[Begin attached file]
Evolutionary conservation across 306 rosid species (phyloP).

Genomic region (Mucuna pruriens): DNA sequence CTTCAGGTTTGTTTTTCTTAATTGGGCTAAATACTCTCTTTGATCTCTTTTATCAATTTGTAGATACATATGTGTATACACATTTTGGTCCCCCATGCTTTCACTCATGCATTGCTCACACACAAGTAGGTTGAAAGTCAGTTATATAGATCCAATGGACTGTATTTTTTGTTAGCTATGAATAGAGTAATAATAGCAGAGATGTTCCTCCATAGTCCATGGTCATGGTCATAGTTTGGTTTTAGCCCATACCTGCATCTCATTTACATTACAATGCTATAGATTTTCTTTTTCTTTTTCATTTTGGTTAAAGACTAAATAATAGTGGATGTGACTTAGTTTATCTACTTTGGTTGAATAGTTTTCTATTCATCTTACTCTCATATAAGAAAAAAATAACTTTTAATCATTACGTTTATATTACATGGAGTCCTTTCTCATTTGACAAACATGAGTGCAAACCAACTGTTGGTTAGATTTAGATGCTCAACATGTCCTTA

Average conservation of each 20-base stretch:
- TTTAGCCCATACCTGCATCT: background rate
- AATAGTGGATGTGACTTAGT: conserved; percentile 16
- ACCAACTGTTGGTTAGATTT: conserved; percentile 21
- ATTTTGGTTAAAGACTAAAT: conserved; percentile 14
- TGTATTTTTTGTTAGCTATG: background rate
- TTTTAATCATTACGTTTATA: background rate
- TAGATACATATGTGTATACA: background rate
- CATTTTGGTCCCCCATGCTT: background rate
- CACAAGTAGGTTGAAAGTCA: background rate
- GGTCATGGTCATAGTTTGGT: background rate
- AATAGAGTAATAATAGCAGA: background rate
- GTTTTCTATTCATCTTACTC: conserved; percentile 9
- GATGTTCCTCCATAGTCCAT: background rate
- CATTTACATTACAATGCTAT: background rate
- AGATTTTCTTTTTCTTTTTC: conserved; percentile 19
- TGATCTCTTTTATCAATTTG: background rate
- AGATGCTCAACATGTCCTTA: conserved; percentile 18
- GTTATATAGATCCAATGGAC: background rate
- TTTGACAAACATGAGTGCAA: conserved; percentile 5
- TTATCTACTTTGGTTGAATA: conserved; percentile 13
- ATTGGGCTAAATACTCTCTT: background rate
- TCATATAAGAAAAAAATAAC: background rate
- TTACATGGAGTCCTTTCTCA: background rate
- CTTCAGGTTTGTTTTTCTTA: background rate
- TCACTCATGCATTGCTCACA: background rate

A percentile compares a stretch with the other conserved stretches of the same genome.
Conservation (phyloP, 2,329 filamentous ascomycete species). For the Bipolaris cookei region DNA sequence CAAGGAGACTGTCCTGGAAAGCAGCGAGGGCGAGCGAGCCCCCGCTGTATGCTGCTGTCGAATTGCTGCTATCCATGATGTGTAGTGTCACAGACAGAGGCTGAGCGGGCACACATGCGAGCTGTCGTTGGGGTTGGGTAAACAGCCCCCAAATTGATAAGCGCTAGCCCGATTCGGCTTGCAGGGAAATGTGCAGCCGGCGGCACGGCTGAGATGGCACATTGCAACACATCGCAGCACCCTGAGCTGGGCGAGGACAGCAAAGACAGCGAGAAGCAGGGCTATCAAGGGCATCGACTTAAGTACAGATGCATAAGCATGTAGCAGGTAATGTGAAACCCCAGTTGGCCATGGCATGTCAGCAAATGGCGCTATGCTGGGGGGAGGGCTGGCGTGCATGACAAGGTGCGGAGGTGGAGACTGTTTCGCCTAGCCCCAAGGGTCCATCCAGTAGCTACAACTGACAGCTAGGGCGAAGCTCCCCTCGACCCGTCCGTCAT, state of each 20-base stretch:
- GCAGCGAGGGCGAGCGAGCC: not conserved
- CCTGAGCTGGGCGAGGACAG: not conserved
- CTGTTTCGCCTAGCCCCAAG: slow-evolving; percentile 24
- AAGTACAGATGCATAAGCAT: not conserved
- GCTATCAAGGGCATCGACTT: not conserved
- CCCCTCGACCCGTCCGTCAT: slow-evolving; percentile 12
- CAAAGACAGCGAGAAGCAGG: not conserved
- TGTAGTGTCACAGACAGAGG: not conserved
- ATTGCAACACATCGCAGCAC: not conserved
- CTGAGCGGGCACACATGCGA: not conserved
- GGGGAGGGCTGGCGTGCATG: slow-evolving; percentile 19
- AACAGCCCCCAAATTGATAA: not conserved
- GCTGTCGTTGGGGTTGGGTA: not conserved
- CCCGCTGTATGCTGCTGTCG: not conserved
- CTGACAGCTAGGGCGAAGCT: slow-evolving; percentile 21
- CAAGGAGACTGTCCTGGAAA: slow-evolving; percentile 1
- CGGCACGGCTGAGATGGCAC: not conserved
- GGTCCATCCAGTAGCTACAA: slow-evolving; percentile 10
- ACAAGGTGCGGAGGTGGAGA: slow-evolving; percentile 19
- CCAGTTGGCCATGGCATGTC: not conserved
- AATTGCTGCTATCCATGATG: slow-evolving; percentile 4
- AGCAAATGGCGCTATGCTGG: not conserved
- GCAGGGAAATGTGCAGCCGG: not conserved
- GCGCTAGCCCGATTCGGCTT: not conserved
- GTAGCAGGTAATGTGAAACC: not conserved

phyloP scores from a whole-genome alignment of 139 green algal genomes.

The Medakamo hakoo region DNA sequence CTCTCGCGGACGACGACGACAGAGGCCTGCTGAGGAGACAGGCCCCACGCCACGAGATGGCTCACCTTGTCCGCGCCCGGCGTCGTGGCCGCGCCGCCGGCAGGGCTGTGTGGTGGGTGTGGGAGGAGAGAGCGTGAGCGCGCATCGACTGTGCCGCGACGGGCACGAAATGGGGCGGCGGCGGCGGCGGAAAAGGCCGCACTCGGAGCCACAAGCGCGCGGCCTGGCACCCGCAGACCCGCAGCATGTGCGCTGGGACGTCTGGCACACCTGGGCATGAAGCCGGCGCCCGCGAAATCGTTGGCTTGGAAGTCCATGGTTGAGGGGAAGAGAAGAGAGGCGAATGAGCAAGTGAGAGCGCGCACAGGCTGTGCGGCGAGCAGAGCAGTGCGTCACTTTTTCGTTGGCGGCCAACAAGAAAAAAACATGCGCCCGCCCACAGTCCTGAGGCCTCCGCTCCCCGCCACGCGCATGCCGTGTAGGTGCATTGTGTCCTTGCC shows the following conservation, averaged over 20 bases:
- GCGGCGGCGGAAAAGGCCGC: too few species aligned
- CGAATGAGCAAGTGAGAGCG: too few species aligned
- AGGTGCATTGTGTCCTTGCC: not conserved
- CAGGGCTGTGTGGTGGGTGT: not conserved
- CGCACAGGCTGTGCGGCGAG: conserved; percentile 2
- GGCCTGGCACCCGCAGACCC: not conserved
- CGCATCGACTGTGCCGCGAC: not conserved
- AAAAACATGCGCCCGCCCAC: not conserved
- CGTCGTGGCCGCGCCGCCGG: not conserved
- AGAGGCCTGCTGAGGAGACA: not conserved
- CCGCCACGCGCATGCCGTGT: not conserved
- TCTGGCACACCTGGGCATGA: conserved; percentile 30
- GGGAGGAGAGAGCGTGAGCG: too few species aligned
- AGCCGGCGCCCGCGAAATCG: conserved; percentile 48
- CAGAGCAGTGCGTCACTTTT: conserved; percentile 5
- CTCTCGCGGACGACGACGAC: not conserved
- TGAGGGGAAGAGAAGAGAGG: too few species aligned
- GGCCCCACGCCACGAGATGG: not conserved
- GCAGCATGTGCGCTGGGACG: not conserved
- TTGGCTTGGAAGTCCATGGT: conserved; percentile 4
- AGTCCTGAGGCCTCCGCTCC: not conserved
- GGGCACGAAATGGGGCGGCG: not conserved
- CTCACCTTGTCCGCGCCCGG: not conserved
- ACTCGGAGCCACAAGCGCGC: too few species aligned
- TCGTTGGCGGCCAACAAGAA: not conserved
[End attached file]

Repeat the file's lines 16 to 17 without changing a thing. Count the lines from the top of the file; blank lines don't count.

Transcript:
- GATGTTCCTCCATAGTCCAT: background rate
- CATTTACATTACAATGCTAT: background rate